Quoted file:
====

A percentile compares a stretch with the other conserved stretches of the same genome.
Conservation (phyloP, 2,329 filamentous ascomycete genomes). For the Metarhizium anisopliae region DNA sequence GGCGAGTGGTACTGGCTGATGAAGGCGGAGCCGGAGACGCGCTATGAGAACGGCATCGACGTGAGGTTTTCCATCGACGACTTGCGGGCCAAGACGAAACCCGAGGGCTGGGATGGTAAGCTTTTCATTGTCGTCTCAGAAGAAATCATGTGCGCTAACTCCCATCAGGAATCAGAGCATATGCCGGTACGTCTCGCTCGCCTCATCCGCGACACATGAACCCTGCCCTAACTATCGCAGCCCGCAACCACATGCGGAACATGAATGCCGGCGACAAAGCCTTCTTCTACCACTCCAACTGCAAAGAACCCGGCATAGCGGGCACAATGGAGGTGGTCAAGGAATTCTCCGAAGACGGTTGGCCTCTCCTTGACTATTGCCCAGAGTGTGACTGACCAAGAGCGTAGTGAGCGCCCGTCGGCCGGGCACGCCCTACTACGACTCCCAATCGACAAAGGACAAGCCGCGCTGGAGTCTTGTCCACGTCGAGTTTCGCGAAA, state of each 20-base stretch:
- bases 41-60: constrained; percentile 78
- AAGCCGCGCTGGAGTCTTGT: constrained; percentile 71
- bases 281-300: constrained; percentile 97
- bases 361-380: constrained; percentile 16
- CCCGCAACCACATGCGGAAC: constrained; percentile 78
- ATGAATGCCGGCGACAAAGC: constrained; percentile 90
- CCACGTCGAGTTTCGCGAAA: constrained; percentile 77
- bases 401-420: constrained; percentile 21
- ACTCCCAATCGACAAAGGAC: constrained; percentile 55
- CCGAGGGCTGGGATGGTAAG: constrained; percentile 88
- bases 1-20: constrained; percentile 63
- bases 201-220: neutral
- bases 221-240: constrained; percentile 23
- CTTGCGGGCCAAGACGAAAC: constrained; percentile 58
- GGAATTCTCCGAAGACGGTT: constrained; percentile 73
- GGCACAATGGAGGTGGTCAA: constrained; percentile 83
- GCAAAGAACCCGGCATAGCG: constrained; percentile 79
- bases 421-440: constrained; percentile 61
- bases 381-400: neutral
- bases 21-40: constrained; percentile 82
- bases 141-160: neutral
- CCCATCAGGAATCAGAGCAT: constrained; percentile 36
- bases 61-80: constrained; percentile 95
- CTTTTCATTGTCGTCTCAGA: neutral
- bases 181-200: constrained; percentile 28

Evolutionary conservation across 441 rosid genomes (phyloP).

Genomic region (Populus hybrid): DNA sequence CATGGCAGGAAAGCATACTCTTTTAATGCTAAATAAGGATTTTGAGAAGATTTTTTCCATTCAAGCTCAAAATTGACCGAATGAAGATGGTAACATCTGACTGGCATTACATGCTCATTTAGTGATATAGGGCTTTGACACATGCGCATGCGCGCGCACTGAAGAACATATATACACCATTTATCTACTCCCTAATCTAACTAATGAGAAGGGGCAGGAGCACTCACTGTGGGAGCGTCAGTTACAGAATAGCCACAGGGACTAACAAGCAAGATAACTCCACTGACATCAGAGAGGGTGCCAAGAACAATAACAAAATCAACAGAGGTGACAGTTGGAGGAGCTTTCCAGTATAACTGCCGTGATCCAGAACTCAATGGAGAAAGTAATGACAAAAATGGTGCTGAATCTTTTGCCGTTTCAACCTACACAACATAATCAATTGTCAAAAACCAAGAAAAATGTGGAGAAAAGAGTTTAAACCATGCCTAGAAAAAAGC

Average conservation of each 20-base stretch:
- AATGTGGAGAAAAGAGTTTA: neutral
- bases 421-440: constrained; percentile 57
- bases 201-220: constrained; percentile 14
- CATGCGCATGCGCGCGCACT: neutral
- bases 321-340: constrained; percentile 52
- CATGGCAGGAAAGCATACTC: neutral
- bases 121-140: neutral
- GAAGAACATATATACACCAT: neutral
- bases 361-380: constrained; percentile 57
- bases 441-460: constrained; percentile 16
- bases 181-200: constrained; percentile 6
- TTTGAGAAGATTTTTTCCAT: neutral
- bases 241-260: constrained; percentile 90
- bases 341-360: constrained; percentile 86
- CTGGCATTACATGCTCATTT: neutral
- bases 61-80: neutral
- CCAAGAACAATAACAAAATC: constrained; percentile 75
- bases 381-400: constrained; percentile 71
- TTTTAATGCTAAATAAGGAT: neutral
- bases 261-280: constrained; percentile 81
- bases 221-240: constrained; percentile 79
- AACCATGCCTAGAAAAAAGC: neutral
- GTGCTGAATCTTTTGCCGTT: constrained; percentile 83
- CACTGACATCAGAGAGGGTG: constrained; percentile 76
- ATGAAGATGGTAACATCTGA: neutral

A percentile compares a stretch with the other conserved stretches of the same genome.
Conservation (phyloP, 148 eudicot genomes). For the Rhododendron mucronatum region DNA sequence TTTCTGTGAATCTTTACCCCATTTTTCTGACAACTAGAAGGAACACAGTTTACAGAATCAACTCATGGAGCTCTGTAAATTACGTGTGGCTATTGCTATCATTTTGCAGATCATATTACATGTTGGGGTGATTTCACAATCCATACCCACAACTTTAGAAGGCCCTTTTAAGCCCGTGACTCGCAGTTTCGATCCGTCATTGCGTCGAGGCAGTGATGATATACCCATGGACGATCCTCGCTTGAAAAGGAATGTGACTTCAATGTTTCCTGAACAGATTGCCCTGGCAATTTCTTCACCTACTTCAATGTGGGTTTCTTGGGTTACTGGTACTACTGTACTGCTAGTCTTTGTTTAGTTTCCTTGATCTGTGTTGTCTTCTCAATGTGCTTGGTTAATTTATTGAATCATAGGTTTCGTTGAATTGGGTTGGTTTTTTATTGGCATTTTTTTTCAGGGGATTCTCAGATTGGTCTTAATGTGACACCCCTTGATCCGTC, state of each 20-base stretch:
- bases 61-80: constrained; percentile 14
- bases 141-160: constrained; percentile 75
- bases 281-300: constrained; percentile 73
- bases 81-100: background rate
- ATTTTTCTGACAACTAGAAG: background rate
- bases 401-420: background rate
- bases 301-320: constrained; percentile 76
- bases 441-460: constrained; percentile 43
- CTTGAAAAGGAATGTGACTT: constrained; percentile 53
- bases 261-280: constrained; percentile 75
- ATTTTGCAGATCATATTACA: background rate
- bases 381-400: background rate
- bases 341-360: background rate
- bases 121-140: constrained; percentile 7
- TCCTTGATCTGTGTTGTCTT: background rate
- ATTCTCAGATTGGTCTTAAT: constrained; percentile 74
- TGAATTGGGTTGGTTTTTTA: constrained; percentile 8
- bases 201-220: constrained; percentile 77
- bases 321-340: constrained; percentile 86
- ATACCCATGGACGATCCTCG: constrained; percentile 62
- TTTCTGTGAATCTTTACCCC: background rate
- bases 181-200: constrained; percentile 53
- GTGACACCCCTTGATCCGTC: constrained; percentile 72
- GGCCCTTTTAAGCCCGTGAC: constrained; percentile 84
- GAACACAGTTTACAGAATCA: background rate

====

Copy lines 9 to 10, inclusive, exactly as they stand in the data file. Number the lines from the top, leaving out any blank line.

- CCACGTCGAGTTTCGCGAAA: constrained; percentile 77
- bases 401-420: constrained; percentile 21